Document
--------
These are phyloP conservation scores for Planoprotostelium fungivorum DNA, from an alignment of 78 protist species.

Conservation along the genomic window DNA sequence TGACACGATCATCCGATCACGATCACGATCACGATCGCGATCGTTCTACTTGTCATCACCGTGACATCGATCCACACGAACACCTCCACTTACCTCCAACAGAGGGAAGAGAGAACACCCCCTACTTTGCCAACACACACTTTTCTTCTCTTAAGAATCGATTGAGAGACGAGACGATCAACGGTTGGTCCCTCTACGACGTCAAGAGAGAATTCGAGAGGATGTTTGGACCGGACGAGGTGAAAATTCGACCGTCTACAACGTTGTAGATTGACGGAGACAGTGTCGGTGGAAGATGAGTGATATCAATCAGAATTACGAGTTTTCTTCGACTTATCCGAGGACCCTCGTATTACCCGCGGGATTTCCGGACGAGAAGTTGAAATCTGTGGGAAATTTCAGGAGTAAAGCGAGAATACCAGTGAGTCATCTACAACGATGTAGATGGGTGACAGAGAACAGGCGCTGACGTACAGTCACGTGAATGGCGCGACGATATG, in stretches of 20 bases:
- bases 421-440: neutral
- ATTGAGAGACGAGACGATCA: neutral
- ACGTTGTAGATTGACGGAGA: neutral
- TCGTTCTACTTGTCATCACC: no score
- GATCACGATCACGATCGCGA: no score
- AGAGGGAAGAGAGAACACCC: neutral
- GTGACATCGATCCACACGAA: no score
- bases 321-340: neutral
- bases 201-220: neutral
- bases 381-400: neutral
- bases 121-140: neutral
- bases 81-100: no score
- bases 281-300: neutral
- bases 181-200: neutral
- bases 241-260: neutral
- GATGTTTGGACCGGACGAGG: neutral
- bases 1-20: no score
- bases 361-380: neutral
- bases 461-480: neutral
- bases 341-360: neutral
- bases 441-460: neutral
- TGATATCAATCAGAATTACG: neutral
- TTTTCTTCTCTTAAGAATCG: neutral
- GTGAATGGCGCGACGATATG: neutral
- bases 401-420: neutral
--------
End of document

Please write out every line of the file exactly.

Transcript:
These are phyloP conservation scores for Planoprotostelium fungivorum DNA, from an alignment of 78 protist species.

Conservation along the genomic window DNA sequence TGACACGATCATCCGATCACGATCACGATCACGATCGCGATCGTTCTACTTGTCATCACCGTGACATCGATCCACACGAACACCTCCACTTACCTCCAACAGAGGGAAGAGAGAACACCCCCTACTTTGCCAACACACACTTTTCTTCTCTTAAGAATCGATTGAGAGACGAGACGATCAACGGTTGGTCCCTCTACGACGTCAAGAGAGAATTCGAGAGGATGTTTGGACCGGACGAGGTGAAAATTCGACCGTCTACAACGTTGTAGATTGACGGAGACAGTGTCGGTGGAAGATGAGTGATATCAATCAGAATTACGAGTTTTCTTCGACTTATCCGAGGACCCTCGTATTACCCGCGGGATTTCCGGACGAGAAGTTGAAATCTGTGGGAAATTTCAGGAGTAAAGCGAGAATACCAGTGAGTCATCTACAACGATGTAGATGGGTGACAGAGAACAGGCGCTGACGTACAGTCACGTGAATGGCGCGACGATATG, in stretches of 20 bases:
- bases 421-440: neutral
- ATTGAGAGACGAGACGATCA: neutral
- ACGTTGTAGATTGACGGAGA: neutral
- TCGTTCTACTTGTCATCACC: no score
- GATCACGATCACGATCGCGA: no score
- AGAGGGAAGAGAGAACACCC: neutral
- GTGACATCGATCCACACGAA: no score
- bases 321-340: neutral
- bases 201-220: neutral
- bases 381-400: neutral
- bases 121-140: neutral
- bases 81-100: no score
- bases 281-300: neutral
- bases 181-200: neutral
- bases 241-260: neutral
- GATGTTTGGACCGGACGAGG: neutral
- bases 1-20: no score
- bases 361-380: neutral
- bases 461-480: neutral
- bases 341-360: neutral
- bases 441-460: neutral
- TGATATCAATCAGAATTACG: neutral
- TTTTCTTCTCTTAAGAATCG: neutral
- GTGAATGGCGCGACGATATG: neutral
- bases 401-420: neutral